When the Lord commissions Moses to bring the sons of Israel out of Egypt, Moses questions, "Who am I that I should go to Pharaoh?" We learn it's not about, "who am I?" but it's about the One who sends Moses. "I AM WHO I AM" is the God who acts as the Father to His people.
When faced with a difficult task, leaders may ask that question even today, "Who am I?" Does the question come from a sense of fear? excuse and avoidance? false humility? perhaps genuine humility? The motives can be analyzed, but at the end of the day, it's not about "who am I." The servant of the Lord can avoid an ontological crisis by serving the Lord's instruction.
Read the full episode transcript here.
Hollie Benton 0:04
You're listening to Doulos, a podcast of the Ephesus School Network. Doulos offers a scriptural daily bread for God's household and explores servant leadership as an Orthodox Christian. I'm Hollie Benton, your host and executive director for the Orthodox Christian Leadership Initiative. Joining me again today is co host father Timothy Lowe, former Rector at the Tantur Ecumenical Institute in Jerusalem. Hello, Father Timothy, great to see you.
Fr. Timothy Lowe 0:30
Good morning, Hollie, nice to be with you again.
Hollie Benton 0:33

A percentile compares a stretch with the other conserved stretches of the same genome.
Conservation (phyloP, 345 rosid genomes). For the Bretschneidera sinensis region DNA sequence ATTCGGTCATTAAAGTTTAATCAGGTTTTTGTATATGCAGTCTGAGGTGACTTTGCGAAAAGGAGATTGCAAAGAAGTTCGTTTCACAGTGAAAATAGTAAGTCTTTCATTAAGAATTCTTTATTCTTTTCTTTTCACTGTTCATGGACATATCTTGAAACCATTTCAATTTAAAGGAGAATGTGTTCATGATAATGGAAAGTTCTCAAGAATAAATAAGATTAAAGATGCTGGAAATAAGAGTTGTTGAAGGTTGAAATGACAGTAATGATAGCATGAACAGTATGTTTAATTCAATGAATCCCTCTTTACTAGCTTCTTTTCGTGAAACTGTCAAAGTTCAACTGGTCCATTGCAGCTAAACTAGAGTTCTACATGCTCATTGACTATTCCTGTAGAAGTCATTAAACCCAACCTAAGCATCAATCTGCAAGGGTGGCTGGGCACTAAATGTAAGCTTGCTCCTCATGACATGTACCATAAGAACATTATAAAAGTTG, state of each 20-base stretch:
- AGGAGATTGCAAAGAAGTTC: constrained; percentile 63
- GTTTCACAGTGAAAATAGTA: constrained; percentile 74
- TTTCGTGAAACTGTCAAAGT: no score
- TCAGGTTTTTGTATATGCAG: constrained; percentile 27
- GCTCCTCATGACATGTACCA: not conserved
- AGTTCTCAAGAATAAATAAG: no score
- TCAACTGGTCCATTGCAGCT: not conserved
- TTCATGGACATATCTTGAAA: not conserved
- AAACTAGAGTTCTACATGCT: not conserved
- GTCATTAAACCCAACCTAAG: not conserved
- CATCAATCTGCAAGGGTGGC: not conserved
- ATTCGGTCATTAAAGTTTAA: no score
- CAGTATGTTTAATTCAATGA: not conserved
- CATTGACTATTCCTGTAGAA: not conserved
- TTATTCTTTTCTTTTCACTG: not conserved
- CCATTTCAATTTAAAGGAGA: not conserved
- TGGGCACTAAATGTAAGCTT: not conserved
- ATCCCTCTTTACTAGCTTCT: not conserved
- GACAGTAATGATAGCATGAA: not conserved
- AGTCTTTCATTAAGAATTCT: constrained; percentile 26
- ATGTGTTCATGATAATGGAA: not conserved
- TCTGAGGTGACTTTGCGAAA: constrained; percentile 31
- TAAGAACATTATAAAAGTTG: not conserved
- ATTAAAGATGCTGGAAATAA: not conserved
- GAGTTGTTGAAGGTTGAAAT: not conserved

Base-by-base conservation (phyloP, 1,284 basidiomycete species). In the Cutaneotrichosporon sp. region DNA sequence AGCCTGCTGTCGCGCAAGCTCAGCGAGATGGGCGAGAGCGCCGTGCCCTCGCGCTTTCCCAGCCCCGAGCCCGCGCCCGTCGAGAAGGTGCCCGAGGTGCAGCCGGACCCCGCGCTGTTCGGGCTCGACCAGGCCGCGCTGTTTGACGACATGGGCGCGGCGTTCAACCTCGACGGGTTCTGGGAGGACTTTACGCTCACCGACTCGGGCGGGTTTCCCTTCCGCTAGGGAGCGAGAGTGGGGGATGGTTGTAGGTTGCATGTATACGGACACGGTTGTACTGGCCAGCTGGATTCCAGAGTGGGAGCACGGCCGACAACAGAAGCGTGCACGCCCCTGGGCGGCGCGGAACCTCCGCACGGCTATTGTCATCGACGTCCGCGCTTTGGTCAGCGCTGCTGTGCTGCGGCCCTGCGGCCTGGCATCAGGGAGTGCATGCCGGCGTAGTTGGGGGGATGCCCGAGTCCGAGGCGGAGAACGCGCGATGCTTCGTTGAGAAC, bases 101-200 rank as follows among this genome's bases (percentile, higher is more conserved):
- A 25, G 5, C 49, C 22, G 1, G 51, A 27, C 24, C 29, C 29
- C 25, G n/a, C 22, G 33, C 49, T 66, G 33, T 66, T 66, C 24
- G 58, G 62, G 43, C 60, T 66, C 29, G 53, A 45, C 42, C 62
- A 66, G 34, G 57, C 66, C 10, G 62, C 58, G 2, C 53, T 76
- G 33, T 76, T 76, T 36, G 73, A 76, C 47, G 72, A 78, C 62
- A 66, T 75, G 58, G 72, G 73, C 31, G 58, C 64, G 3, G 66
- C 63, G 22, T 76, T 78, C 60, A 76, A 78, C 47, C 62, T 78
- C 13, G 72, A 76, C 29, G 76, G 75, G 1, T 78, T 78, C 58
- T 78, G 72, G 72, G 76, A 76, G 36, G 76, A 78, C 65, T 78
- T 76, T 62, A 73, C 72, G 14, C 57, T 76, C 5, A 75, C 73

Father, Timothy, it seems we've been on a roll looking at stories throughout Scripture where the Lord call someone to do His will. Last week we heard the calling of the Apostle Peter, a couple of weeks ago it was the calling of Isaiah. In both cases, when they recognized the voice of their Lord and Master, they also recognized their own unworthiness. In the case of Peter, he confessed, "Depart from me for I am a sinful man, oh, Lord." In the case of Isaiah, he exclaimed, "Woe is me, for I am undone. I'm a man of unclean lips." And in both cases, the Lord provides assurances, not assurances, like no, no, no, you're okay, I'm okay. We're all good. No, when you are standing squarely in the Lord's presence, there is no doubt of your own sinfulness. But an assurance that only the Lord and Master can provide to His servant, his slave, his Doulos, the one called to carry out His will. For Peter, Jesus assured him, "Do not be afraid." For Isaiah, the hot cold touched his lips with a word that your guilt is taken away and your sins forgiven. And in both cases, the Lord made it clear that there was work to be done, a message to be delivered, his message to be delivered in fact. For Isaiah, he was commissioned to carry a not so good message to Israel because time had run out for repentance, and they were facing a certain destruction. For Peter, he was called to be a fisher of men. Peter certainly didn't understand what that meant at the time of his calling. But we have the privilege of knowing the rest of the story, including the many bumps in the road of Peter's own unfaithfulness to that calling. Fr. Timothy, as Christians, we talk a lot about our life's calling, our vocation, vocatio, coming from the Latin root for call. And we use the word for situations like being called to the priesthood, perhaps being called to serve in other ways to as a deacon or a teacher, or a parish council member. I was talking yesterday to a couple of laymen involved in our organization who reflected on servant leadership. And one suggested, I just don't see my role in the church as a volunteer, as though I can just walk away from it if I no longer want to serve. It's a calling. I'm on the hook. And at another point in the conversation, another layman said, it's a temptation to approach your role on the parish council as one of entitlement as though it's about asserting your own will. Truly, it's about serving the will of our one Lord and Master Jesus Christ. So we have both sides of the coin, here, the servant or slave of God, the doulos tou theou isn't a volunteer in the household of God. And at the same time, the doulos has no entitlement, no authority, but operates as one under the Lord's authority. So today, we're going to be looking at the call of Moses, our listeners will likely remember the story of the burning bush. So Father, Timothy, help us understand the context of the story from Exodus 3.